The jtool utility started as a companion utility to the 1st edition of MacOS internals, because I wanted to demonstrate Mach-O format intrinstics, and was annoyed with XCode's otool(1). Along the way, jtool absorbed additional Mach-O commands such as atos(1), dyldinfo(1), nm(1), segedit(1), pagestuff(1), strings(1) , and even codesign(1) and the informal ldid. Most importantly, it can be run on a variety of platforms - OS X, iOS, and even Linux, where Apple's tools don't exist. But that's not all. jtool provides many many novel features: in-binary search functionalitysymbol injectionbuilt-in disassembler functionality with (limited but constantly improving) emulation capabilities, which already outdo fancy commercial GUI disassemblers.Color terminal output, enabled by JCOLOR=1 As the code got more and more complex, I decided to rewrite jtool from scratch, bringing you jtool2 - and effectively deprecating the v1 binary. New features in jtool2 include: --analyze to automatically analyze any Mach-O, generating a companion file.kernelcache symbolication (what I formerly provided via joker) - which has become even more important since the advent of monolithic (\"1469\") kernelcaches, with no more symbols. jtool2 finds syscalls, Mach traps, MIG tables, interesting (for me, at least) functions, and IOKit objects - thousands of objects in all.Panic log symbolication: *OS panic logs are JSON and have little to no symbols - but --symbolicate (with a companion file prebuilt by --analyze) will rectify that.jtool and jtool2 ENTIRELY FREE for use of any type (AISE), and the latest version can always be found right here. For the legacy v1 download, click here, which I'm leaving here because I still am not finished with Objective-C support in v2.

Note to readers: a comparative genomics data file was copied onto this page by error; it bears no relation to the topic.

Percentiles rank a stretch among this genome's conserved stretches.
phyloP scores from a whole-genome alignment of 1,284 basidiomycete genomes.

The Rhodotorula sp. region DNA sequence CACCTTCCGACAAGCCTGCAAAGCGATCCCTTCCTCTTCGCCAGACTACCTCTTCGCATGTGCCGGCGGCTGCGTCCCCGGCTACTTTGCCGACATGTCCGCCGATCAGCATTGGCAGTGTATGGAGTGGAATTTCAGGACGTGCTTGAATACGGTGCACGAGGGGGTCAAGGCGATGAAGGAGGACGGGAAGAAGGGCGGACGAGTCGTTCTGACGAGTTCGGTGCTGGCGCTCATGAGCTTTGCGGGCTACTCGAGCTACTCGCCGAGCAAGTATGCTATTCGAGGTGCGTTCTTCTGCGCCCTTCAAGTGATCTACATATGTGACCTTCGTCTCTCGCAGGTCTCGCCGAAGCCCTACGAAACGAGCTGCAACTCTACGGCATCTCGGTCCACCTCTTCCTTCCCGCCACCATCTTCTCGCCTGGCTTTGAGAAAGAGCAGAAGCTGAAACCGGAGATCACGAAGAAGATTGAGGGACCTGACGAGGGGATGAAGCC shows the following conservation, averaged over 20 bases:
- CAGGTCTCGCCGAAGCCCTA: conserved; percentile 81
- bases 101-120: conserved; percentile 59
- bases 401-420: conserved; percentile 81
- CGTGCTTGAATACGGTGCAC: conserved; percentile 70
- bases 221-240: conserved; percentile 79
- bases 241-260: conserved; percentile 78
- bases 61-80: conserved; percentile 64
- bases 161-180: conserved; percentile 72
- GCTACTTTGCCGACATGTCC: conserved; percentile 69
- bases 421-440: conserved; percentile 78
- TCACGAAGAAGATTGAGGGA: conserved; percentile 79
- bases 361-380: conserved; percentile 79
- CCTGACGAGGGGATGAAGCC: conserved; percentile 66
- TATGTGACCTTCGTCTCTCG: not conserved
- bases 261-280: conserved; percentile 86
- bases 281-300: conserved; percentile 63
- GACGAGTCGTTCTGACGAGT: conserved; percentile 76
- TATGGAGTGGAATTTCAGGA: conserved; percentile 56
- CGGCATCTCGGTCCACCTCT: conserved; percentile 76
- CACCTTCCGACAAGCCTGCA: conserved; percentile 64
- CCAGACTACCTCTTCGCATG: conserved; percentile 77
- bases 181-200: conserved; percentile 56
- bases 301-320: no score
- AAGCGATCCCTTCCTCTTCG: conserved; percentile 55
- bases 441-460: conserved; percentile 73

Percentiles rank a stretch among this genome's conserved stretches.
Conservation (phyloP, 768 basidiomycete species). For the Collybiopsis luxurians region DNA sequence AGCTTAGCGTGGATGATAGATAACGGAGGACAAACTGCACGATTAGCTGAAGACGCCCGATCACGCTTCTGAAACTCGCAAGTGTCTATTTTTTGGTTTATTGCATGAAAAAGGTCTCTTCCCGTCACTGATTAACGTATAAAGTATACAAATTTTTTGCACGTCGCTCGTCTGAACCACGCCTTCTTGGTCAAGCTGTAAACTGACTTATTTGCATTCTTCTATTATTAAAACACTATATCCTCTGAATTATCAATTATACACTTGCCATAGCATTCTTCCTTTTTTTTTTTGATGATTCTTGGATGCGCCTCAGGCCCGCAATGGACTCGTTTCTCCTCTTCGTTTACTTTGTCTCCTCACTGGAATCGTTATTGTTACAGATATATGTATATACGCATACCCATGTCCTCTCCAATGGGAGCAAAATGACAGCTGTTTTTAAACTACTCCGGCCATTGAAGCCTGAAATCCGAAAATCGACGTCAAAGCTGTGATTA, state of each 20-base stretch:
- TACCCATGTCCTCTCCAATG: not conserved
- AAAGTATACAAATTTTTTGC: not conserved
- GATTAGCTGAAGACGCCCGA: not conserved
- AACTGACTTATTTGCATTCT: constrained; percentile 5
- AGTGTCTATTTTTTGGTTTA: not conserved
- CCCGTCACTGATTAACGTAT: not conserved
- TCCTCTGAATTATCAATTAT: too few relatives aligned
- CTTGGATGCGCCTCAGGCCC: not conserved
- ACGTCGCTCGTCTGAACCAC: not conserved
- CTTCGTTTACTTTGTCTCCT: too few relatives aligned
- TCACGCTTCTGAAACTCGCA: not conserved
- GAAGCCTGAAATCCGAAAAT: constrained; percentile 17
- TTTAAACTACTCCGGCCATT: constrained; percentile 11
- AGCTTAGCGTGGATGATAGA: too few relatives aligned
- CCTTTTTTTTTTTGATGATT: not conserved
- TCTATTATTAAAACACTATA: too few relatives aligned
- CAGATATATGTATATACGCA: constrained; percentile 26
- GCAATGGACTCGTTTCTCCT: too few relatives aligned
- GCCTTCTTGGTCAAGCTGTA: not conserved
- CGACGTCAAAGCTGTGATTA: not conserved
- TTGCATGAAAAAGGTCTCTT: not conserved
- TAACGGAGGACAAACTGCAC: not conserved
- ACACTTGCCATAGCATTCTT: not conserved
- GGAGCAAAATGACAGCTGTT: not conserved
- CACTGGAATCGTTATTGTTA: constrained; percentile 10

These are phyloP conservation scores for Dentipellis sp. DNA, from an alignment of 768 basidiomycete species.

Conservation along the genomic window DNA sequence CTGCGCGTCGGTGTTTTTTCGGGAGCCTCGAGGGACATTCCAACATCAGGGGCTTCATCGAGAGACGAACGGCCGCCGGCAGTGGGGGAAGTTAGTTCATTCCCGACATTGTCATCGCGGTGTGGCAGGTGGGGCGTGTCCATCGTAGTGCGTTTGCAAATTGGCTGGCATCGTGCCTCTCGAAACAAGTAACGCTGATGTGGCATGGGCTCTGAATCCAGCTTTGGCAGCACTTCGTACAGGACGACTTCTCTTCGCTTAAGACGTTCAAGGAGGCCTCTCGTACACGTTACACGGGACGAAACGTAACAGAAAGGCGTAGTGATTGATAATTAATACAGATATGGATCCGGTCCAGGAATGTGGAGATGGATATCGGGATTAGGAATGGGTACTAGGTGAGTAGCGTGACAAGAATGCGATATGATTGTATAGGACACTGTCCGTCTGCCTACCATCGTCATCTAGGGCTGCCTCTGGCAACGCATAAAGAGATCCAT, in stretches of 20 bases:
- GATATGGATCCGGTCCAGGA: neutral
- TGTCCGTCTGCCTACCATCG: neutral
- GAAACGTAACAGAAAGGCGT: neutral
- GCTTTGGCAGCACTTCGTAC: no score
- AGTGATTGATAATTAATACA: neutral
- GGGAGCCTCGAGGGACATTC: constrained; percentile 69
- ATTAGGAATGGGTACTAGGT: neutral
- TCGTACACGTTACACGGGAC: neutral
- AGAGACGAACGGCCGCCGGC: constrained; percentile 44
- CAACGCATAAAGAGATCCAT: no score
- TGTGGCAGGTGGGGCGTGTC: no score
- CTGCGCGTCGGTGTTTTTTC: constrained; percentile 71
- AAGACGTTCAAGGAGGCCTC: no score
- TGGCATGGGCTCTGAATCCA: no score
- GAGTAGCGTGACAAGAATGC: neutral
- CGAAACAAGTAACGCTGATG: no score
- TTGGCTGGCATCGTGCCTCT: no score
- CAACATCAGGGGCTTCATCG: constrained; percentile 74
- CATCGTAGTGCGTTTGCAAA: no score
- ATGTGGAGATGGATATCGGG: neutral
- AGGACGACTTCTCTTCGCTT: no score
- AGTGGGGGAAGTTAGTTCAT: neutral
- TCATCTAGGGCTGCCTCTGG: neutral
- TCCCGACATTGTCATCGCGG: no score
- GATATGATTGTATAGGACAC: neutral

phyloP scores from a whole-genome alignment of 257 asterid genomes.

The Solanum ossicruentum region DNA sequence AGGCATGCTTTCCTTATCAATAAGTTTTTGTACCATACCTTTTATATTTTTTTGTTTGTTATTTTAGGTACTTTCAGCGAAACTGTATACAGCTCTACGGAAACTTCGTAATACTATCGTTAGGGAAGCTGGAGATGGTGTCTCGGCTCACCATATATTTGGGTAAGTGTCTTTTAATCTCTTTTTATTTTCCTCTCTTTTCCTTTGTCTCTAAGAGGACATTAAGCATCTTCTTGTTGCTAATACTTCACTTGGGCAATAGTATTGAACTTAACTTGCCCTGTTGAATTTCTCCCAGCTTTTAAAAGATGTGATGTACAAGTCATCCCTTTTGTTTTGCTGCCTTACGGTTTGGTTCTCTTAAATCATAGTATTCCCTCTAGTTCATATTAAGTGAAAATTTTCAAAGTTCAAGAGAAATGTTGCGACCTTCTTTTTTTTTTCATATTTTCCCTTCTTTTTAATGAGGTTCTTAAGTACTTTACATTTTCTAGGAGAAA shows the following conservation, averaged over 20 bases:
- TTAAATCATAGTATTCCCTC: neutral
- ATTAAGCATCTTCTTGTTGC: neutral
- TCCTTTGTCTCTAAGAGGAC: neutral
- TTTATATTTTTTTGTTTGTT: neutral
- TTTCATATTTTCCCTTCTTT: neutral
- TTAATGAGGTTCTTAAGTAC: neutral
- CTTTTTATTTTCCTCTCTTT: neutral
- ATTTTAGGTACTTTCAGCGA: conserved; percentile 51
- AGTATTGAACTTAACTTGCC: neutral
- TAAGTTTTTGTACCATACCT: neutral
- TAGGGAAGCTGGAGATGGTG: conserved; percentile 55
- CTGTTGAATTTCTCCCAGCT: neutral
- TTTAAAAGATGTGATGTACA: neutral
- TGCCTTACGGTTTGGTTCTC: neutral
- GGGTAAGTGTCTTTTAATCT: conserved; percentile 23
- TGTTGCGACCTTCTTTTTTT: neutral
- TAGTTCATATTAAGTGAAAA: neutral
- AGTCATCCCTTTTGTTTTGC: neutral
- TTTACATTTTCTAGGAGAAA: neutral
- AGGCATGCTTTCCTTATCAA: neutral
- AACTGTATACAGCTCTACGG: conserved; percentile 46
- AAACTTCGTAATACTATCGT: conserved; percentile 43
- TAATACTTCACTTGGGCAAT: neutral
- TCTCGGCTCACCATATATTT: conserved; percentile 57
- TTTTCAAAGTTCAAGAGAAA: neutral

For universal (fat) files, jtool provides the same -arch switch to single out a particular architecture. There are several differences from otool:jtool will refuse to touch a fat binary unless you specify the architecture You can specify the architecture with -arch, or specify ARCH= as an environment variable. This makes it useful to set a default. You can specify an architecture by numberThe last option there seems unusual - after all, how many architectures can there be in a fat file Yeah, well, I thought so too, until I encountered TaiG's 8.4 Jailbreak, which not only uses fat binaries of some 26-27 architectures, but also uses duplicate entries - confusing otool since it only matches the first one - but jtool can single out a particular slice this way. (q.v my writeup on that jailbreak here for an example).dyldinfo(1) compatible optionsThe dyldinfo(1) utility is really useful to explore the inner workings of Apple's dynamic loader. But it's not available for iOS. jtool can match most of dyldinfo's options easily, and can in fact emulate it busybox-style, if you symbolically link dyldinfo to it and call it:Zephyr: morpheus$ ln -s `which jtool` /tmp/dyldinfoZephyr: morpheus$ !$/tmp/dyldinfoUsage: dyldinfo [-arch ] -dylibs print dependent dylibs-rebase print addresses dyld will adjust if file not loaded at preferred address-bind print addresses dyld will set based on symbolic lookups-weak_bind print symbols which dyld must coalesce-lazy_bind print addresses dyld will lazily set on first use-function_starts print table of function start addresses# Call jtool with some dyldinfo option:Zephyr: morpheus$ /tmp/dyldinfo -bind /bin/lsbind information:segment section address type addend dylib symbol__DATA __got 0x100005000 pointer 0 libSystem.B.dylib __DefaultRuneLocale__DATA __got 0x100005008 pointer 0 libSystem.B.dylib ___stack_chk_guard__DATA __got 0x100005010 pointer 0 libSystem.B.dylib ___stderrp__DATA __got 0x100005018 pointer 0 libSystem.B.dylib ___stdoutp__DATA __got 0x100005020 pointer 0 libSystem.B.dylib _optind__DATA __nl_symbol_ptr 0x100005028 pointer 0 libSystem.B.dylib dyld_stub_binder# Call the real binary:Zephyr: morpheus$ dyldinfo -bind /bin/lsbind information:segment section address type addend dylib symbol__DATA __got 0x100005000 pointer 0 libSystem __DefaultRuneLocale__DATA __got 0x100005008 pointer 0 libSystem ___stack_chk_guard__DATA __got 0x100005010 pointer 0 libSystem ___stderrp__DATA __got 0x100005018 pointer 0 libSystem ___stdoutp__DATA __got 0x100005020 pointer 0 libSystem _optind__DATA __nl_symbol_ptr 0x100005028 pointer 0 libSystem dyld_stub_binder# Show weak binds: (Thanks Guhyeon)Zephyr: morpheus$ jtool -weak_bind /usr/sbin/weakpass_edit bind information:segment section address index dylib symbol__DATA __la_symbol_ptr 0x100003040 this-image __ZdlPv__DATA __la_symbol_ptr 0x100003048 this-image __ZnwmSince jtool basically mimics dyldinfo 1:1, refer to the latter's man(1) page for more detail. I use -function_starts, -bind and -lazy_bind most often.